• Johnson, Irving (1932). Round the Horn in a square-rigger. M. Bradley. Retrieved 10 October 2010. (reprinted as Johnson, Irving (1995). The Peking Battles Cape Horn. Ingram Pub Services. ISBN 9780930248079. Retrieved 10 October 2010.)
  • Johnson, Irving (1933). Shamrock V's wild voyage home: and other sea-going adventures. Milton Bradley. Retrieved 10 October 2010.
  • Johnson, Irving; Johnson, Harriet Electa Search (1936). Westward bound in the schooner Yankee. W. W. Norton. Retrieved 10 October 2010.
  • Johnson, Irving; Johnson, Electa (1939). Sailing to see: picture cruise in the schooner Yankee. W. W. Norton. Retrieved 10 October 2010.
  • Johnson, Irving; Johnson, Electa (1949). Yankee's wander world: circling the globe in the brigantine 'Yankee'. W. W. Norton. Retrieved 10 October 2010.
  • Johnson, Irving; Johnson, Electa; Edes, Lydia (1955). Yankee's people and places. Norton. Retrieved 10 October 2010.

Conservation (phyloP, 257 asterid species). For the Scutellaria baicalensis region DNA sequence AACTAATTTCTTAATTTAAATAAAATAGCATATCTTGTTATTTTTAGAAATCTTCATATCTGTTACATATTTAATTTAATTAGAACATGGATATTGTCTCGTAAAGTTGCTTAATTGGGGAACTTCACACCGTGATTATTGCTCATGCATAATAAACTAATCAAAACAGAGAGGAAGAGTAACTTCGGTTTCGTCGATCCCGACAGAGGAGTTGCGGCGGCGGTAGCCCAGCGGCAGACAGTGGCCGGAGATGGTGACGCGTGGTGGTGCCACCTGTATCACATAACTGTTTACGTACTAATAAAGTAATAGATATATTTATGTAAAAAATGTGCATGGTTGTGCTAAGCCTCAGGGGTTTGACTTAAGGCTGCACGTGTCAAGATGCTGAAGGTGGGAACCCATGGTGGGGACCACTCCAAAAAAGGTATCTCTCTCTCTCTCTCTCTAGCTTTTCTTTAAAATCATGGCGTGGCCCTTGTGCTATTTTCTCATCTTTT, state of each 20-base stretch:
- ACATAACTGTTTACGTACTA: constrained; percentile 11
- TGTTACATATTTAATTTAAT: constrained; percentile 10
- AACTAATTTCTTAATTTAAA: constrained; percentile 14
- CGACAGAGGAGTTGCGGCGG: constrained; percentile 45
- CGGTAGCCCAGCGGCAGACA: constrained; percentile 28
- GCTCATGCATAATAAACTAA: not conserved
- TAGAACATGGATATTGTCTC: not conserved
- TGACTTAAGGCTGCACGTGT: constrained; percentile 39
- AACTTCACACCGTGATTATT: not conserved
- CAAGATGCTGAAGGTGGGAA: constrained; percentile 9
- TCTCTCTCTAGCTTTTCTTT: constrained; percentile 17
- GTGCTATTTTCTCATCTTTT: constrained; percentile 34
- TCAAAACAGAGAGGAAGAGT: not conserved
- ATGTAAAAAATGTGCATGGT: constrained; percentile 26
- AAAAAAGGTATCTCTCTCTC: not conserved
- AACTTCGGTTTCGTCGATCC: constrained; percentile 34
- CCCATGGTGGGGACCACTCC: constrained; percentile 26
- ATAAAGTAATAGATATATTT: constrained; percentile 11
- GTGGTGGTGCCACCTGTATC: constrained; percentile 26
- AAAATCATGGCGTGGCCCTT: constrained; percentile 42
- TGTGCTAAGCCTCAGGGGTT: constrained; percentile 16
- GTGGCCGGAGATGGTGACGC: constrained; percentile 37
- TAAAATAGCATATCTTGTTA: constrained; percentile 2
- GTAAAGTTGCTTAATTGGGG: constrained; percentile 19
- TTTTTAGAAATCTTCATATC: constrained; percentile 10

• Johnson, Irving; Johnson, Harriet Eleca Search (1962). Yankee sails across Europe. Norton. Retrieved 10 October 2010.
  • Johnson, Irving; Johnson, Electa (1966). Yankee sails the Nile. Norton. Retrieved 10 October 2010.


  • Irving and Electa Johnson; Westward Bound in the Yankee (National Geographic Magazine, January 1942)
  • Irving and Electa Johnson; The Yankee's Wander World (National Geographic Magazine, January 1949)
  • Irving and Electa Johnson. Yankee Roams the Orient (National Geographic Magazine, March 1951)
  • Irving and Electa Johnson; South Seas Incredible Land Divers (National Geographic Magazine, January 1955)
  • Irving and Electa Johnson; The New Yankee (Yachts and Yachting, October 10, 1958)